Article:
For photography, you can find plenty of traditional fisherman for subjects, or even cows chilling out on the beach.
14. Yarada Beach, East India
Unlike Goa, on the East coast of India north of Chennai you can also find exotic beautiful beaches, just with fewer tourists and hippies.
Yarada Beach is an unspoiled less frequented beach known more for natural beauty and peace, than for all-night rave parties and water sports. You also won’t find the five-star hotels lining the beach.
What you will find is the second-largest coast and the longest beach road in the country. Ten miles from the Visakhapatnam, the largest city in the state of Andhra Pradesh, you can find this beach. There’s a village nearby and this beach is a well-kept local secret.
13. Ganpatipule Beach, near Mumbai
South of Mumbai in the state of Maharashtra, you can find almost 500 miles of beaches leading eventually to Goa’s border.
Here you can break free from the tourist trail and find a place like the beach of Ganpatipule Beach.
There are an abundant number of flowers, mangroves, and palm trees with coconuts. Nearby is the temple of Swayambhu Ganesh and this does get a number of pilgrims. But you can find fewer people on the beach and is a nice place to get away from the hustle and bustle.
12. Pangong Tso, Ladakh
Ladakh is famous in North India for Buddhist monasteries and outdoor adventures. If you want to head into the Himalayas and become enlightened, this might be a good place to start. You can also find tourists looking for authentic Pashmina shawls.
Pangong Tso is a pristine lake in the mountains located on the border with Tibet, in fact, two thirds of the lake are actually in Tibet.
The lake sits at an elevation of 14,270 feet (4350 meters) so it’s not exactly the place for a warm swim. Instead you come for the solitude and the beautiful shades of blue in the lake and sky.
The lake is ~100 miles from Leh one of the main cities in Ladakh so the drive can take over 4 hours with the windy mountains roads.
Great place for landscape photography!
11. Kamshet, near Mumbai
Less than 70 miles from the bustling metropolis of Mumbai, you can find some quaint villages with mud thatched houses. You can also find a paraglider’s paradise.
Kamshet is an offbeat place where beginning-to-experienced paragliders can take off over the beautiful forests and hills and you can see for miles. You can also go hiking through mountain passes and explore first and third-century caves like Karla caves, Bhaja caves, and Bedsa caves.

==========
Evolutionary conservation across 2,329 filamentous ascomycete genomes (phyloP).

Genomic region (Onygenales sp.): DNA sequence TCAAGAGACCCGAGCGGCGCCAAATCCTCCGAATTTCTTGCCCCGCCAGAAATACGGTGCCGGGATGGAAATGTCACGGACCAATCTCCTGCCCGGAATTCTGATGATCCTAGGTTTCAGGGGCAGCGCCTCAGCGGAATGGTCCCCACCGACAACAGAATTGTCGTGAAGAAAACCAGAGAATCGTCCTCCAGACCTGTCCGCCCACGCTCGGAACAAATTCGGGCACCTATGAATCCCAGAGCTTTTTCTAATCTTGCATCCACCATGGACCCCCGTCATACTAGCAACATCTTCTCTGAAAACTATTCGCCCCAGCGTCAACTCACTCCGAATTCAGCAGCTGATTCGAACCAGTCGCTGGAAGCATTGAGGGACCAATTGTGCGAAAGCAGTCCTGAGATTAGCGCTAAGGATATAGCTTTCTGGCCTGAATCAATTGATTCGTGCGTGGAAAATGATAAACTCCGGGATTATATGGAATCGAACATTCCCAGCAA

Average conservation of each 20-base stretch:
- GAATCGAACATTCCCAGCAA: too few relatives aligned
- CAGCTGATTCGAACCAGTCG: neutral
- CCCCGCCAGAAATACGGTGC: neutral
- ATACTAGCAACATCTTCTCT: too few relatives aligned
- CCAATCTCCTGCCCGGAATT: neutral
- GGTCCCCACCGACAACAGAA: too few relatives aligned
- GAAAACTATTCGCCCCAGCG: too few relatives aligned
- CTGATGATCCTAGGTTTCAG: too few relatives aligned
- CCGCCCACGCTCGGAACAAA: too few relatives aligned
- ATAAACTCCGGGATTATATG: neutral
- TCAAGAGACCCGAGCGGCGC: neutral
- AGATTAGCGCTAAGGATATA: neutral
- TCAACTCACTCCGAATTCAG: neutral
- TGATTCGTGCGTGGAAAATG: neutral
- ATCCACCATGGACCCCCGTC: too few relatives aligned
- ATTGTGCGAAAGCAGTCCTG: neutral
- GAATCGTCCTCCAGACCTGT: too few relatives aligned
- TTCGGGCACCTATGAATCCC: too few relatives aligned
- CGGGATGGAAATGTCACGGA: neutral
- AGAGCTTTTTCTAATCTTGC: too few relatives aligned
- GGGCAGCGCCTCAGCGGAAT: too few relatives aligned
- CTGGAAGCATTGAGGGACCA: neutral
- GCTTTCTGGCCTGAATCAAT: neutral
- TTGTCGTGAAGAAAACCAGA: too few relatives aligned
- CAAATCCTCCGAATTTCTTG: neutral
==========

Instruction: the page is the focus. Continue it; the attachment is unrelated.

10. Mehrauli Archaeological Park, Delhi
Delhi is one of the largest and most populated cities in India, and many people will want to see the historic Red Fort in Old Delhi. However if you want to see the even more ancient origins of the city then take a walking tour through the Mehrauli Archaeological Park.
Here you can find 440 monuments from as early as the 10th-century up until the British colonial times. You can find secret tombs, abandoned mosques and ancient stepwells that were once the drinking and swimming holes of the people.
Bring your camera and come early in the morning for the best photos!
9. Gavi, near Kerala
Kerala is one of the most popular tourist destinations in India, known for peaceful houseboat rides through the backwaters. However, one of the most unexplored places in the beautiful village of Gavi.
Gavi is a part of the Ranni Reserve Forest and has many natural wonders to delight you. You can find local flowers and trees. You can also see the Periyar Tiger Reserve and take a jeep through a thick forest to see elephants, bears, sambars, barking deer and elusive tigers.
Come in November to mid-January for the best climate.
8. Majuli, Assam
Taking a houseboat in Kerala is such a popular tourist attraction, and many people recommend it. However, if you want to try something with less tourists, you can check out a world within a world on Majuli.
Majuli is the world’s largest inhabited river island and sits on the commanding Brahmaputra River in Assam in North India. Come to ride a bicycle through the lush green landscape, visit the Hindu Neo-Vaishnavite monasteries, or go bird watching.
7. Pichavaram Mangrove Forest, Tamil Nadu
Sundarbans National Park in West Bengal is the largest mangrove forest in the world and it also gets a large number of tourists each year. However, what most people don’t know is that the Pichavaram mangrove forest is the second largest mangrove forest and is also very beautiful.